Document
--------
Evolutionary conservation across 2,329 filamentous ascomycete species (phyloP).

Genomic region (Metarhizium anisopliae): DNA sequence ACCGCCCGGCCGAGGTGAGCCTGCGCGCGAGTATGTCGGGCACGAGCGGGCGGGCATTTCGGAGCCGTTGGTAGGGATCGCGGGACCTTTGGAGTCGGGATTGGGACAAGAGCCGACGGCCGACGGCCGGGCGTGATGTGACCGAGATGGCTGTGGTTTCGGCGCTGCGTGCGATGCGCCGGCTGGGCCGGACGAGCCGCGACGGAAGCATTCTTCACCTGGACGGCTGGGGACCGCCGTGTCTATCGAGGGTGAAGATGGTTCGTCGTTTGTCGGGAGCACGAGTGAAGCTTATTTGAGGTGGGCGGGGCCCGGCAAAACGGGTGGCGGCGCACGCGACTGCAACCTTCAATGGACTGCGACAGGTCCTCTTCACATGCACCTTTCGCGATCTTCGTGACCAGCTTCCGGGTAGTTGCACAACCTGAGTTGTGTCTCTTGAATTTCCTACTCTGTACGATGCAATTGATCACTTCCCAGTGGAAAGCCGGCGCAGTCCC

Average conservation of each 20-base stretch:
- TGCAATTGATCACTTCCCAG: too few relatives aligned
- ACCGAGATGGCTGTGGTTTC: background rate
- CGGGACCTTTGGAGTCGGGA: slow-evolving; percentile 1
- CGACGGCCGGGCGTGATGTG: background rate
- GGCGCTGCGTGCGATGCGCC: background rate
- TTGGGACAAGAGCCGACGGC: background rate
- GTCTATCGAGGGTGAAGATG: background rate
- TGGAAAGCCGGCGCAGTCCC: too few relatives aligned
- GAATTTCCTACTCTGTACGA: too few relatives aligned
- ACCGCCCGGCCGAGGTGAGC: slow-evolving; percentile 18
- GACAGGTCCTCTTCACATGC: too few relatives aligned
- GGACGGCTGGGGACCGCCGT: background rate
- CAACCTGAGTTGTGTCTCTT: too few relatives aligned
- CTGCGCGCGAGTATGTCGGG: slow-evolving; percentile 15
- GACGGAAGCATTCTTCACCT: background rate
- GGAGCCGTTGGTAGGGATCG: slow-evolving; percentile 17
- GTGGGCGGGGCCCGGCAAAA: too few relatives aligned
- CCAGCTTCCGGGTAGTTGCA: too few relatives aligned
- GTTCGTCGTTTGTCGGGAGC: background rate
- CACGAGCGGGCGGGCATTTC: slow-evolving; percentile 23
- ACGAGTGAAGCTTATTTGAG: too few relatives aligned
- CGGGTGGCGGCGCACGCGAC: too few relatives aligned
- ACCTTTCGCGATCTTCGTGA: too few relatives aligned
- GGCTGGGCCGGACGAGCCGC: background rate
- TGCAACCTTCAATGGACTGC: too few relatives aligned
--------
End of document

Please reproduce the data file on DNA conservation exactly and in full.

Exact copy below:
Evolutionary conservation across 2,329 filamentous ascomycete species (phyloP).

Genomic region (Metarhizium anisopliae): DNA sequence ACCGCCCGGCCGAGGTGAGCCTGCGCGCGAGTATGTCGGGCACGAGCGGGCGGGCATTTCGGAGCCGTTGGTAGGGATCGCGGGACCTTTGGAGTCGGGATTGGGACAAGAGCCGACGGCCGACGGCCGGGCGTGATGTGACCGAGATGGCTGTGGTTTCGGCGCTGCGTGCGATGCGCCGGCTGGGCCGGACGAGCCGCGACGGAAGCATTCTTCACCTGGACGGCTGGGGACCGCCGTGTCTATCGAGGGTGAAGATGGTTCGTCGTTTGTCGGGAGCACGAGTGAAGCTTATTTGAGGTGGGCGGGGCCCGGCAAAACGGGTGGCGGCGCACGCGACTGCAACCTTCAATGGACTGCGACAGGTCCTCTTCACATGCACCTTTCGCGATCTTCGTGACCAGCTTCCGGGTAGTTGCACAACCTGAGTTGTGTCTCTTGAATTTCCTACTCTGTACGATGCAATTGATCACTTCCCAGTGGAAAGCCGGCGCAGTCCC

Average conservation of each 20-base stretch:
- TGCAATTGATCACTTCCCAG: too few relatives aligned
- ACCGAGATGGCTGTGGTTTC: background rate
- CGGGACCTTTGGAGTCGGGA: slow-evolving; percentile 1
- CGACGGCCGGGCGTGATGTG: background rate
- GGCGCTGCGTGCGATGCGCC: background rate
- TTGGGACAAGAGCCGACGGC: background rate
- GTCTATCGAGGGTGAAGATG: background rate
- TGGAAAGCCGGCGCAGTCCC: too few relatives aligned
- GAATTTCCTACTCTGTACGA: too few relatives aligned
- ACCGCCCGGCCGAGGTGAGC: slow-evolving; percentile 18
- GACAGGTCCTCTTCACATGC: too few relatives aligned
- GGACGGCTGGGGACCGCCGT: background rate
- CAACCTGAGTTGTGTCTCTT: too few relatives aligned
- CTGCGCGCGAGTATGTCGGG: slow-evolving; percentile 15
- GACGGAAGCATTCTTCACCT: background rate
- GGAGCCGTTGGTAGGGATCG: slow-evolving; percentile 17
- GTGGGCGGGGCCCGGCAAAA: too few relatives aligned
- CCAGCTTCCGGGTAGTTGCA: too few relatives aligned
- GTTCGTCGTTTGTCGGGAGC: background rate
- CACGAGCGGGCGGGCATTTC: slow-evolving; percentile 23
- ACGAGTGAAGCTTATTTGAG: too few relatives aligned
- CGGGTGGCGGCGCACGCGAC: too few relatives aligned
- ACCTTTCGCGATCTTCGTGA: too few relatives aligned
- GGCTGGGCCGGACGAGCCGC: background rate
- TGCAACCTTCAATGGACTGC: too few relatives aligned